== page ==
Based on the felony conviction, the State Bar of California automatically placed Grant on interim suspension pending further disciplinary proceedings. A State Bar Court trial judge later recommended that Grant be disbarred because his felony involved moral turpitude. His lawyer challenged that characterization, and the severity of the discipline. When the Review Department recommended only a suspension, the prosecutors appealed. Now Grant's case is pending before the state Supreme Court, where it has been fully briefed and awaits oral argument. (In re Grant, No. S197503 (Cal. Sup. Ct).)

At issue is the State Bar's ability to exact the ultimate sanction - disbarment - pursuant to a summary procedure that permits neither consideration of mitigating factors nor whether that sanction is appropriate. What began as one man's compulsion to accumulate pornography has become a challenge to the moral-turpitude-per-se standard, and the State Bar's procedures associated with it. Ultimately the Grant case could result in changes to disciplinary proceedings that affect hundreds of matters.

October 3, 2013 at 05:37 AM | Permalink

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Comments

Sounds unreasonably harsh to me.

Posted by: Just Plain Jim (Just Another Guy) | Oct 3, 2013 8:00:35 AM

"Unreasonably harsh"? Really? In addition to possession >100 pics (which the title of the post calls "a few"), Grant also distributed an image. To contend that he should continue practicing law and being an officer of the court is beyond offensive.

Posted by: J.D. | Oct 3, 2013 9:43:27 AM

As this issue begins to have an affect on our judicial system by directly affecting attorneys, judges, etc., maybe some rational thinking concerning sex offender management will take hold.

A former judge in Oklahoma is on the SOR for using a "penis pump" on the bench.

As a SO, I have sympathy for anyone who gets caught up in this issue. However, I have much more sympathy for the victims.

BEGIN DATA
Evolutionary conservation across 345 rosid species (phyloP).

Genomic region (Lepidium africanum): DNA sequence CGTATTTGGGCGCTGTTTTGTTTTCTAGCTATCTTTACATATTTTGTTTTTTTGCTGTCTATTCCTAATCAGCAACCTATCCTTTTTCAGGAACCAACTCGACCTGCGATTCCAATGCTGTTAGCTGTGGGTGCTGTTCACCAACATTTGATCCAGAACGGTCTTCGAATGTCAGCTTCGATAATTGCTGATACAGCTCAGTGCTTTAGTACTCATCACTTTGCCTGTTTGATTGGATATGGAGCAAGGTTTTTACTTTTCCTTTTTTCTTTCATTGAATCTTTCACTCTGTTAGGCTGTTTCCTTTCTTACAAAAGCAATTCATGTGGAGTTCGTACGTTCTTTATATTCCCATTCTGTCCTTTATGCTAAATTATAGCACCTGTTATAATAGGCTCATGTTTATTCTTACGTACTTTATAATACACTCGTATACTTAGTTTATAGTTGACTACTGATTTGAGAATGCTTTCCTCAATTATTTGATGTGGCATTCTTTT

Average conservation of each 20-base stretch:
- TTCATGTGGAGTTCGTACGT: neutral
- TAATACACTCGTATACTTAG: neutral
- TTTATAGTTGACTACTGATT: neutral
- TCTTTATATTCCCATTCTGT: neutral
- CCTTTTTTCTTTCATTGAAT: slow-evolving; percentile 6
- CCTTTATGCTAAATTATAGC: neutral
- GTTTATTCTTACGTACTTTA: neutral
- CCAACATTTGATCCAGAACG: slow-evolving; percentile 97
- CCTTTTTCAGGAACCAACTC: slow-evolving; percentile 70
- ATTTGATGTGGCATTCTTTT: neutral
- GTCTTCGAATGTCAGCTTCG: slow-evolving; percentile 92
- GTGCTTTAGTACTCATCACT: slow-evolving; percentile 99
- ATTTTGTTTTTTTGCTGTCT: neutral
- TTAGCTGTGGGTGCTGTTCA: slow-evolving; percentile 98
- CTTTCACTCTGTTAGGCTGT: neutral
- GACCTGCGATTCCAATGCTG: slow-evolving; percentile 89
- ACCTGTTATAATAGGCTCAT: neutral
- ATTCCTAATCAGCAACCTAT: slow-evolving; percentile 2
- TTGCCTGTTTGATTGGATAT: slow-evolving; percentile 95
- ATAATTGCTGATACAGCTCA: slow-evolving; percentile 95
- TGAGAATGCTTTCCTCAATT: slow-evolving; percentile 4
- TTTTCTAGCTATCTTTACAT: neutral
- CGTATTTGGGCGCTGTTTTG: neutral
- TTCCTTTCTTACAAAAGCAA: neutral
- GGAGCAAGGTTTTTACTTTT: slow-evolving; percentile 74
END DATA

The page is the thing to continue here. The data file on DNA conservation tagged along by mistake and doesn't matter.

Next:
Posted by: Oswaldo | Oct 3, 2013 10:54:36 AM

I find it strange that downloading adult pornography and sexting former girlfriends (perfectly legal actions) would be such a big violation of his probation to get additional 183 days of jail time. His disbarment is very unfortunate but when looking at the situation at an ethical standpoint, it is an appropriate punishment. As a lawyer, He should have known better.

Posted by: Daniel C. Miller | Oct 3, 2013 11:44:18 AM

This situation is very unfortunate but when looking at it from an ethical standpoint, the punishment and disbarment is appropriate. I do find it strange that downloading adult pornography and sexting former girlfriends is such a big violation of his probation that it lands him another 183 days in jail. As a lawyer, he should have known better.

Posted by: Daniel C. Miller | Oct 3, 2013 11:47:55 AM

19 photos out of 100,000 images that were "possibly minors". I find it disturbing that such testimony satisfies probable cause, much less a conviction.

Posted by: Ala JD | Oct 3, 2013 1:35:01 PM

But if Joe blow off the street did it, he would get big time JAil from the Feds....

Whats the logice here, if Jack Camp can get off what he did with 30 days and a Misdemeanor, this guy should get off 100% free?

Posted by: MidWest Guy | Oct 3, 2013 2:17:21 PM

Daniel. Your thoughts. It is the standard of due lawyer care to demand all personal and work computers of the prosecution, their agents, the police, and of the judge. The justifications are improper motive and pro government bias, respectively. The real purpose is to search for child porn for a clean hands defense, to have the enemies of your client swept up in lengthy FBI investigations, and to deter them.